With the 2020 election decided and President-elect Joe Biden's inauguration fast approaching, it's time to look at how policy positions as President of the United States might affect your estate planning and tax planning over the next four years. Luckily, President-elect Biden released detailed information on his tax plans for the country.
President-elect Joe Biden’s plans include:
Increasing the Child Dependent Care Tax Credit to $8,000 and the Child Tax Credit up to $3,600 for children under six. Biden also proposed making the amount refundable regardless of a taxpayer's income level;
Changing how we calculate global intangible low-taxed income (GILTI) to reduce offshoring of production and jobs from the U.S.;
A first time home buyer credit of up to $15,000;
Raising individual income tax for those with income above $400,000, increasing the corporate income tax rate, and creating a corporate minimum book tax.
Overall, the Tax Foundation indicates that Biden's plans would decrease the tax rate for the top 1% of income earners by an average of 6.5% and decreasing income tax for all taxpayers by 1.7% on average.
Under the current law, the lifetime estate exclusion amount is $11,580,000 per taxpayer or $23,160,000 per married couple. The current tax rate for estates over that amount is 40%. The current estate tax exemption will expire in 2025. If it expires, the exemption will revert to $5 million per individual or $10 million per married couple.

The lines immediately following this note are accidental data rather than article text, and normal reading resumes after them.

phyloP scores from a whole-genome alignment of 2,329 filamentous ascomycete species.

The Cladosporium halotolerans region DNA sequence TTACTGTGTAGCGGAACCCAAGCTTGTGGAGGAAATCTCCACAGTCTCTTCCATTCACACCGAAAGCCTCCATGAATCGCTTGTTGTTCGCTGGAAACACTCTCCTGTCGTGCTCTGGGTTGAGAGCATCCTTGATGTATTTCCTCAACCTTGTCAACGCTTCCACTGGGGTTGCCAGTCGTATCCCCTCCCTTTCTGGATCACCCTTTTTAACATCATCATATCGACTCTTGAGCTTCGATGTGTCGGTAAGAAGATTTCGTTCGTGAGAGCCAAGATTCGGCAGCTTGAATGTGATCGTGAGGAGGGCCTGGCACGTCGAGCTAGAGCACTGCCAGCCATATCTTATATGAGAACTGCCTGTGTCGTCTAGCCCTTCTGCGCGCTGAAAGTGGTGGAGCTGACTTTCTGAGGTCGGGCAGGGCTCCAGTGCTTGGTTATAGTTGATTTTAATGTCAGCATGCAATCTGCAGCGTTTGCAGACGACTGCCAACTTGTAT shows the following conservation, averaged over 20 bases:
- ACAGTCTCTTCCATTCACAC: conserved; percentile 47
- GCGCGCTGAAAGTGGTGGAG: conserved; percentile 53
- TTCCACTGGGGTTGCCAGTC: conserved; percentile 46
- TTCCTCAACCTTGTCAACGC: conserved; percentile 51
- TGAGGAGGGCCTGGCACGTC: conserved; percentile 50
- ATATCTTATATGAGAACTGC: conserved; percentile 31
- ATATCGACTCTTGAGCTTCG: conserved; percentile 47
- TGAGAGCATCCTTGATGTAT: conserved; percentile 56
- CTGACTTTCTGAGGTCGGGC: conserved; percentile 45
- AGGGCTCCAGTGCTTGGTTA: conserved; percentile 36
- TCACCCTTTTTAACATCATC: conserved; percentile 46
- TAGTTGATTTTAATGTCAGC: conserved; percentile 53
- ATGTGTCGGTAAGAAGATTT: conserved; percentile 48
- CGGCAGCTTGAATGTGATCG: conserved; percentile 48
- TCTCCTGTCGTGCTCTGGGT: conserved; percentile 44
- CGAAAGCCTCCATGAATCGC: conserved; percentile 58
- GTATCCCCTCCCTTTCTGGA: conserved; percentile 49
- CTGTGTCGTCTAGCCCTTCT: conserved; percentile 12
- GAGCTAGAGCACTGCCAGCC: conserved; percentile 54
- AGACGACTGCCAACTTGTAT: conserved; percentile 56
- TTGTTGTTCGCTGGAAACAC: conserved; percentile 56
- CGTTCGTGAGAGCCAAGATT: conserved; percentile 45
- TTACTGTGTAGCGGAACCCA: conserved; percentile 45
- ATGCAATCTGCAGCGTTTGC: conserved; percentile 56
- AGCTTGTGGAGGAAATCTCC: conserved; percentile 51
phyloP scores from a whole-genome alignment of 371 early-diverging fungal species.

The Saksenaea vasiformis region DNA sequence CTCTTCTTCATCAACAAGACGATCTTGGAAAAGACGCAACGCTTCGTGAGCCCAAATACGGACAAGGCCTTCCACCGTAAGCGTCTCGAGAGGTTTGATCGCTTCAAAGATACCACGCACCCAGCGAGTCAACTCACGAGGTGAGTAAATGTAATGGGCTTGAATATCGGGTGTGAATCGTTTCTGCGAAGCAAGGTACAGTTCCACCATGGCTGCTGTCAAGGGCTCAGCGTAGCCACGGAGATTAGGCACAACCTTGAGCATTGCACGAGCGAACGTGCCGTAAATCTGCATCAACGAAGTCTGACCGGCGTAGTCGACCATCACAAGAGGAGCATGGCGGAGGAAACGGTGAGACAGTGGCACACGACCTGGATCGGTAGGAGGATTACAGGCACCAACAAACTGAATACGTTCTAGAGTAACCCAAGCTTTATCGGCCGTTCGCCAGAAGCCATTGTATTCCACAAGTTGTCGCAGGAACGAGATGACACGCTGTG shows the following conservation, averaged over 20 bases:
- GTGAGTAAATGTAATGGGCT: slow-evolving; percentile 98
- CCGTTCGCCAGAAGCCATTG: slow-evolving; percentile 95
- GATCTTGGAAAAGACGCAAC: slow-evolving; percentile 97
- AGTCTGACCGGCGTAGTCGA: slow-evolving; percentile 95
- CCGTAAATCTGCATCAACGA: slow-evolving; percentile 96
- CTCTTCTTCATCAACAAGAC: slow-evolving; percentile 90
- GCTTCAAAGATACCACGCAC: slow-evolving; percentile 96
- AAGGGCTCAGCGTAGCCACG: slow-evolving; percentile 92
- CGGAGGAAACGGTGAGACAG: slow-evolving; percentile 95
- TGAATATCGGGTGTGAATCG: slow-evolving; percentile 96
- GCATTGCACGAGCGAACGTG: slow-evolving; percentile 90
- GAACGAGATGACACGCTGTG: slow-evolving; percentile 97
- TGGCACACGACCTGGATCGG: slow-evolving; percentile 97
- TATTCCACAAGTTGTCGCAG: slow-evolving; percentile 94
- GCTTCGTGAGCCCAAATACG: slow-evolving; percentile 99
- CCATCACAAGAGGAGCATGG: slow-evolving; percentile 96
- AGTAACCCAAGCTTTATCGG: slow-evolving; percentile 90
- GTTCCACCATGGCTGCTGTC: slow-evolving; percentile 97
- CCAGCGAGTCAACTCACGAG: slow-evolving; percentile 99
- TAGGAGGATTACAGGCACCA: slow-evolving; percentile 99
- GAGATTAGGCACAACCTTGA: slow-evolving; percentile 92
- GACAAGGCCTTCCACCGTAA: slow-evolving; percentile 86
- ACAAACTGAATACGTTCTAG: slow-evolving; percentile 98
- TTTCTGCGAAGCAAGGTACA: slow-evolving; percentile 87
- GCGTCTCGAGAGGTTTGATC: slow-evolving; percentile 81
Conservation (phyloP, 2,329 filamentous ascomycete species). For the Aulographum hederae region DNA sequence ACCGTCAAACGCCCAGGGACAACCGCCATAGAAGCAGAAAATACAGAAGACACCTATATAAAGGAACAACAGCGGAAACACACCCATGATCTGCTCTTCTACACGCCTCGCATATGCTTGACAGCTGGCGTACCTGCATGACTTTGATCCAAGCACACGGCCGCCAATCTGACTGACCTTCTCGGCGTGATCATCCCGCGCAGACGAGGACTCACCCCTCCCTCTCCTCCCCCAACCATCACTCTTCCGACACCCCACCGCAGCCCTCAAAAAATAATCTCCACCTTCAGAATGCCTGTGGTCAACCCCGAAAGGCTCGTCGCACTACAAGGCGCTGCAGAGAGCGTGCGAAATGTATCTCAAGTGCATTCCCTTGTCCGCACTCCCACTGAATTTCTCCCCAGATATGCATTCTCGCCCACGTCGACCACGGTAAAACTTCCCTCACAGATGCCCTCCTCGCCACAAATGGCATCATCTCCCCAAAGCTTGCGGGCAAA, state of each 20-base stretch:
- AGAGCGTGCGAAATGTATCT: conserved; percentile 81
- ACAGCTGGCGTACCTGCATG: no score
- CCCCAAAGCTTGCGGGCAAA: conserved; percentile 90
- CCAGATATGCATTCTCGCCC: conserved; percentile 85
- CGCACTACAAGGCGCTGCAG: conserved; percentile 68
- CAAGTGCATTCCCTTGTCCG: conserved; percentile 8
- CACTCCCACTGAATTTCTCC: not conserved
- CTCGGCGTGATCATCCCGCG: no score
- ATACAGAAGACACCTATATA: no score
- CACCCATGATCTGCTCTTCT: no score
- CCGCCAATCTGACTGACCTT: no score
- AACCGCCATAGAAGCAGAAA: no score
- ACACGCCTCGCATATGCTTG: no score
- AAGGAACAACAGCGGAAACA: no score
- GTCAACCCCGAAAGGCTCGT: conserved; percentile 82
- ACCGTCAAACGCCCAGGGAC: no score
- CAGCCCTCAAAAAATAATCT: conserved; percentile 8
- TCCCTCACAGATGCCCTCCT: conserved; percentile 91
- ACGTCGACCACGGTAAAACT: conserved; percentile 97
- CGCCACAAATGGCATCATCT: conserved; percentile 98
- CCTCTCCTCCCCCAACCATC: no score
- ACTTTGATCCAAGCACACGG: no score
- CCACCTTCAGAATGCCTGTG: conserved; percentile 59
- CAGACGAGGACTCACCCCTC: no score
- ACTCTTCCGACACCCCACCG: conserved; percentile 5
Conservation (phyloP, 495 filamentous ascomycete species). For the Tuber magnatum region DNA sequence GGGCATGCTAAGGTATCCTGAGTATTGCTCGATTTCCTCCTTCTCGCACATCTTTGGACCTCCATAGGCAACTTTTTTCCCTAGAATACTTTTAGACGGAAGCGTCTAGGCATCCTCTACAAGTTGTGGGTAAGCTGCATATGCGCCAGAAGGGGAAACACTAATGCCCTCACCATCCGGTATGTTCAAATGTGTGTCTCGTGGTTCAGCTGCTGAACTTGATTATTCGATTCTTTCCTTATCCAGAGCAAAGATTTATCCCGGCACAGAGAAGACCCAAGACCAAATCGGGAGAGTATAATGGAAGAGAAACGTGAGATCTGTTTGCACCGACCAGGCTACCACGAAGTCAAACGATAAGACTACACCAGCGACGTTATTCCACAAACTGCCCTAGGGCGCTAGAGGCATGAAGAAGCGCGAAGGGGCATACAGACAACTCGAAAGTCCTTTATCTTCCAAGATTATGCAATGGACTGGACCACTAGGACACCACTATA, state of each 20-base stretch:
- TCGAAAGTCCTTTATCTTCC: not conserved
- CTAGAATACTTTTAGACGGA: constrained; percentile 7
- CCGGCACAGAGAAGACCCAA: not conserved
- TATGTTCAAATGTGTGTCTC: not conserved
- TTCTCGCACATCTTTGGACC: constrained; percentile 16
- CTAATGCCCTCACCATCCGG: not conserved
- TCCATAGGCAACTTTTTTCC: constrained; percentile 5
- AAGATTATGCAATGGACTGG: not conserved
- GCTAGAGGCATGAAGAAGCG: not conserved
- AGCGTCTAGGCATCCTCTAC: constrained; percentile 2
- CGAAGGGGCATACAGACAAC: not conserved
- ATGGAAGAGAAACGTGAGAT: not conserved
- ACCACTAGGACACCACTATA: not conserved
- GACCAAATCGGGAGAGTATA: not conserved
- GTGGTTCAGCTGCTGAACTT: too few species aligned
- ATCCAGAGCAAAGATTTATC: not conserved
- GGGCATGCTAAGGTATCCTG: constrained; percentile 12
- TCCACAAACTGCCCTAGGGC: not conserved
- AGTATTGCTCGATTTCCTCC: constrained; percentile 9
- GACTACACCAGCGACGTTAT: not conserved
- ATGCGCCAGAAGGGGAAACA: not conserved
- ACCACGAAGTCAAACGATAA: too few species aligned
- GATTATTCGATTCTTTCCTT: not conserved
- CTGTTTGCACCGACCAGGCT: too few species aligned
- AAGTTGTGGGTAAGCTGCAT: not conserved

Biden has not indicated a specific estate tax amount that he favors; he has said he would like to see the exemption return to “historic norms” rather than have the current rates become permanent. Presumably, this means he would like the estate tax exemption to return to $5 million per individual and $10 million for a married couple.
Even before Biden takes office, he has indicated he'd like to see Congress pass another Coronavirus stimulus bill before Congress's previously implemented final COVID-19 relief measures expire on December 31, 2020. Biden's current economic plan adopts additional unemployment measures but may not include another round of stimulus checks going directly to taxpayers.
While Biden campaigned on a wave of drastic changes to the tax code, it's important to remember that many of his advanced plans depended on a “blue wave” sweeping the Democrats into control of the Senate as well as the House of Representatives. Depending on what happens in the two run-off elections for Georgia's Senators, Biden may not be able to count on Democratic control to force through his policy plans. Even if the Democrats win both Georgia Senate seats, the Senate will still be split 50-50, with Vice President Kamala Harris as the deciding vote. Rather than attempt to pass a one-sided tax plan, Biden may need to fall back on what many says he does best – compromise
No matter what happens after the inauguration and a new administration takes over, we can help you with your estate plan and explain how new tax laws will affect you. Contact the experienced Orlando estate planning and tax attorneys of Veliz Katz Law for a consultation, and we can discuss your options. Contact us.